Excellent overview of the development of music recording technology. The chapters on psychoacoustics, digital compression and the loudness wars are particularly good in aiding an understanding of where popular music has ended up today and why. Your average joe who picks up the odd CD at Asda or i-tunes is not probably not going to know or care about this but for those who are passionate music fans this is a great book on a less covered subject.
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9 of 10 people found the following review helpful By Jon P on 1 Jan 2010
Format: Hardcover
An excellent, compelling read for anyone interested in the process of recording music and capturing sound. It does seem that Milner has really told the story that he wants to, focusing on the areas that interest him while making some quite surprising omissions. The front cover shows a vinyl record, an audio cassette and CD, yet the whole story of the audio cassette is missing; only mentioned in a couple of sentences in passing as he describes the birth of the CD. This is astonishing, given its popularity as a playback mechanism in the 70s and 80s and the destructive effect home taping had on the music industry. Similarly, Milner tells us how at the beginning of the magnetic tape era of recording, one of the first engineers struggled to effectively splice tape, trying scotch tape amongst other things but never succeeding. A few pages later, Milner is telling us how splicing revolutionised music production, without ever telling us how anyone figured out how to do this. Nevertheless, it is a great read. Milner's attention to detail is admirable, and although sometimes he does get over-technical and risks alienating the reader, he usually pulls it back as he is never short of interesting studio anecdotes. He interviews a range of people intricately involved in the history of music recording, whose views are forthright and deeply revealing. Although some reviews here accuse Milner of having an "analogue good - digital bad" agenda, this is not quite true. Although Milner clearly has an analogue bias, he tests his prejudices along the way and often admits that the distinction is not clear-cut, as when he struggles to distinguish compressed and non-compressed audio in a 'blind' sound test.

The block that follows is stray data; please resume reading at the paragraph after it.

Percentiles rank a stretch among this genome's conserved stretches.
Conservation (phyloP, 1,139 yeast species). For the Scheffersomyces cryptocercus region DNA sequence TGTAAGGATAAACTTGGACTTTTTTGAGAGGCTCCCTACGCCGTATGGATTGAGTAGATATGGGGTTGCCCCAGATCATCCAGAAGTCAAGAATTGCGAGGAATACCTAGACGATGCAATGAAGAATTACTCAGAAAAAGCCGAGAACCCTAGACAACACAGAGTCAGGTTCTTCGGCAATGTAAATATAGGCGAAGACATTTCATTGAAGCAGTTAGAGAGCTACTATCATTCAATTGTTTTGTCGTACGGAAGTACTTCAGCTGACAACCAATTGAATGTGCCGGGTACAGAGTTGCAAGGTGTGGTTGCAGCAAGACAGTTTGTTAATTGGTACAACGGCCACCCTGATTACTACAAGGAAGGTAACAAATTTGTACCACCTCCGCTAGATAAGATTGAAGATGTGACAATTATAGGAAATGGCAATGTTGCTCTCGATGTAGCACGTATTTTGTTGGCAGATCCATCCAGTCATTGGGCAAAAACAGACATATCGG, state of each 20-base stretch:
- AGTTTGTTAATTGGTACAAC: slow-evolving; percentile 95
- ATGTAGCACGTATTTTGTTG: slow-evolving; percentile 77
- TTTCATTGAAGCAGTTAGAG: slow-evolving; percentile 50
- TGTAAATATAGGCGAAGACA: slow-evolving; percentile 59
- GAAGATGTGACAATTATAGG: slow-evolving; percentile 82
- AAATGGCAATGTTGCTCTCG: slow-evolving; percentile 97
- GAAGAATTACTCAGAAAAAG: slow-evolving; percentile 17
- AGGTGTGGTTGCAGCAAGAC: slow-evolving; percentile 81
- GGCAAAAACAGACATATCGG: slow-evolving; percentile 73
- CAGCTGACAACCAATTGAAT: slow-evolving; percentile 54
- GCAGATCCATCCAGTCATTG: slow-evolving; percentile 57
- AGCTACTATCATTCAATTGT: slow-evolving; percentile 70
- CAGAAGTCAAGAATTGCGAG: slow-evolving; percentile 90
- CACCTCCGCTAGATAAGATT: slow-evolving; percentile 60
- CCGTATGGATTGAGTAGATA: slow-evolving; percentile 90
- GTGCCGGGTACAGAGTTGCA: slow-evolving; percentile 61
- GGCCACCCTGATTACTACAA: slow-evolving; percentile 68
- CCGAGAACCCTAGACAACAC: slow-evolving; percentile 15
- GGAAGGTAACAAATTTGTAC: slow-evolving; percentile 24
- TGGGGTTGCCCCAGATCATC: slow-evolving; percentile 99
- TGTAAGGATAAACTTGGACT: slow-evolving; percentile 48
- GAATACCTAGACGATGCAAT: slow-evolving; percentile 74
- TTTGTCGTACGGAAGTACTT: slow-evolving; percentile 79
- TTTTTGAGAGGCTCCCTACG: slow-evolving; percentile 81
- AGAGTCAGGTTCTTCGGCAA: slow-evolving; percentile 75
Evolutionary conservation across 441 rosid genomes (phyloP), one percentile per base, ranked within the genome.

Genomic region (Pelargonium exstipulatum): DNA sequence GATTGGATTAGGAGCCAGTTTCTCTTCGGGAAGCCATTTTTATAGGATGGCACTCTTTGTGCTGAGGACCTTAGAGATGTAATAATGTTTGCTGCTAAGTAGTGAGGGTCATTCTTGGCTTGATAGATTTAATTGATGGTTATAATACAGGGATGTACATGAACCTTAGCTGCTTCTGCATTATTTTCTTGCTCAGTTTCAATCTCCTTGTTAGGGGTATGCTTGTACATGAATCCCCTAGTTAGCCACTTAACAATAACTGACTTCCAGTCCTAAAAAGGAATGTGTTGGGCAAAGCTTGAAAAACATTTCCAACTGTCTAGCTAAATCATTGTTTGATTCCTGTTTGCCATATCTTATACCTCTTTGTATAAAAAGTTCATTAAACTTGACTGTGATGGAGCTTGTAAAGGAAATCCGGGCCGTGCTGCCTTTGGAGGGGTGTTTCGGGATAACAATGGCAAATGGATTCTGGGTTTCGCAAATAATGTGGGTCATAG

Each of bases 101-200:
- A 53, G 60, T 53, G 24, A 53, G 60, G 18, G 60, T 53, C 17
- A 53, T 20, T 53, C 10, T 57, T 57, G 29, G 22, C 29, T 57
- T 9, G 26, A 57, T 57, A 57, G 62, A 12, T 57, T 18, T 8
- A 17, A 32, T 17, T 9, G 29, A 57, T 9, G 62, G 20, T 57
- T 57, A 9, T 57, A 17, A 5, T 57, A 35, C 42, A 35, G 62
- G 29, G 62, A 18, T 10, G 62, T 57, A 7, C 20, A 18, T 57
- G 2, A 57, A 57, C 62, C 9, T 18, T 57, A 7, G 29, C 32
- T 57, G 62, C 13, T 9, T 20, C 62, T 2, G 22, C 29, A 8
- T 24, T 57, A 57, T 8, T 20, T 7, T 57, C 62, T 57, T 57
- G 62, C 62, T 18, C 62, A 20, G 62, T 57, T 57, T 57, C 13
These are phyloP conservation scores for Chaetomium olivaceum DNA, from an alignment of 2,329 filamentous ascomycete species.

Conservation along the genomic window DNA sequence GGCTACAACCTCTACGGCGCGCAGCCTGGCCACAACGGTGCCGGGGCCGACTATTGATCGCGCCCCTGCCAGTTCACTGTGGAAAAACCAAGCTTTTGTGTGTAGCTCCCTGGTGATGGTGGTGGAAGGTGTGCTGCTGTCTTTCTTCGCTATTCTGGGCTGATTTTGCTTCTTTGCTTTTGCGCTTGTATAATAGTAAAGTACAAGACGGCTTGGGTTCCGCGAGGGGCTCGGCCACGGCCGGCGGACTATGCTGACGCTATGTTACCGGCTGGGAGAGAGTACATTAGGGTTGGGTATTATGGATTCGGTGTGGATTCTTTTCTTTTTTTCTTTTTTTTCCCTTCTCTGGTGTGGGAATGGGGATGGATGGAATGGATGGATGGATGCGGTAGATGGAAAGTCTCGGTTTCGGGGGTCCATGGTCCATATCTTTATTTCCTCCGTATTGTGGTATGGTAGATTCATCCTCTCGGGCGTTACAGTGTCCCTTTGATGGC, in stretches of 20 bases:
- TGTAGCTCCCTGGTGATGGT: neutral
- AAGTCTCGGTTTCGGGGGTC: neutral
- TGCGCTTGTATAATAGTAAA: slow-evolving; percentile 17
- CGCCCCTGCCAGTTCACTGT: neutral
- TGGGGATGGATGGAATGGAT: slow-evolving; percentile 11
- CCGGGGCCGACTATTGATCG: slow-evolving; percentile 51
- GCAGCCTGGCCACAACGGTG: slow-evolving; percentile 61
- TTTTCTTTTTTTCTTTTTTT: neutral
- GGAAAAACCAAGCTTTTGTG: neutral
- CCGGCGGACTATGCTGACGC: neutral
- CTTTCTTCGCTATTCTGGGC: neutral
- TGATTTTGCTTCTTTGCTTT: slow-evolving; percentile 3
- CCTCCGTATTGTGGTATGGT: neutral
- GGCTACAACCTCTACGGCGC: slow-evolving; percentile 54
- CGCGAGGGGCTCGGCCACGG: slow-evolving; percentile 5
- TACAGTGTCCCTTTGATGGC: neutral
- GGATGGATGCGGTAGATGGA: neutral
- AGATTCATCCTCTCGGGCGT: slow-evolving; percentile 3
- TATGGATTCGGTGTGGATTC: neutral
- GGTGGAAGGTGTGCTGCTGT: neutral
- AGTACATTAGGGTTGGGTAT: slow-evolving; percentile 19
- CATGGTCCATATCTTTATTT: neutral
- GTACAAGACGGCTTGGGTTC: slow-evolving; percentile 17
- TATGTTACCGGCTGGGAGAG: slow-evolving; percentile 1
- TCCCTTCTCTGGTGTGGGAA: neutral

The main point about this book is that it is a fairly technical tome and the sub-title does not lie.
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2 of 2 people found the following review helpful By Mr Robert McMinn on 6 Mar 2013
Format: Kindle Edition
This is a fascinating and well researched history of sound recording dating back to Edison and bringing us up-to-date with the compressed music formats we all download. There are lots of anecdotes as well as sidetracks from the main theme but they're always interesting.

If you want to be well-informed about everything from the introduction of magnetic tape through the loudness wars to the introduction of sampling then this book is a must read.
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5 of 6 people found the following review helpful By Apollo 11 VINE VOICE on 1 July 2009
Format: Hardcover Vine Customer Review of Free Product ( What's this? )
Books like Perfecting Sound Forever don't come around very often. It dances in perfect step between a potentially dull, scientific subject, and the bizarre (when you think about it), yet utterly life affirming human past-time of recording music for pleasure, to present a highly readable book that is hugely informative, yet never ever dull.

Within about ten pages, I couldn't believe that no-one had ever quite written this book before, so obvious was the deep world of marvel that recorded sound has provided over the last century or so.

If, like me, you've tipped enthusiastically into the recent trend for books on the human act of enjoying music, led by This Is Your Brain On Music by Daniel J. Levitin, you'll know that the idea of a book on the notion of hearing music can be far more exciting than the actual book itself.

However, that is far from the case with Perfecting Sound Forever. Milner pulls off the trick of balancing his musical nerd passion with genuine fascination, and driving it all home on a prose that's easy on the cranium, but nevertheless electric and ceaselessly compelling.

As Bono once said, we don't buy stereos to play our records - we buy records to play our stereos. And for once, he was absolutely, 100% on the money.

Kicking off with a crackling state of our musical nation address, Milner quickly rewinds to the time of Edison's first forays into recording to evoke base-wonder at the very notion of trapping sound with machines, and more importantly achieving playback, before cutting a natty groove through the rest of the 20th century and beyond.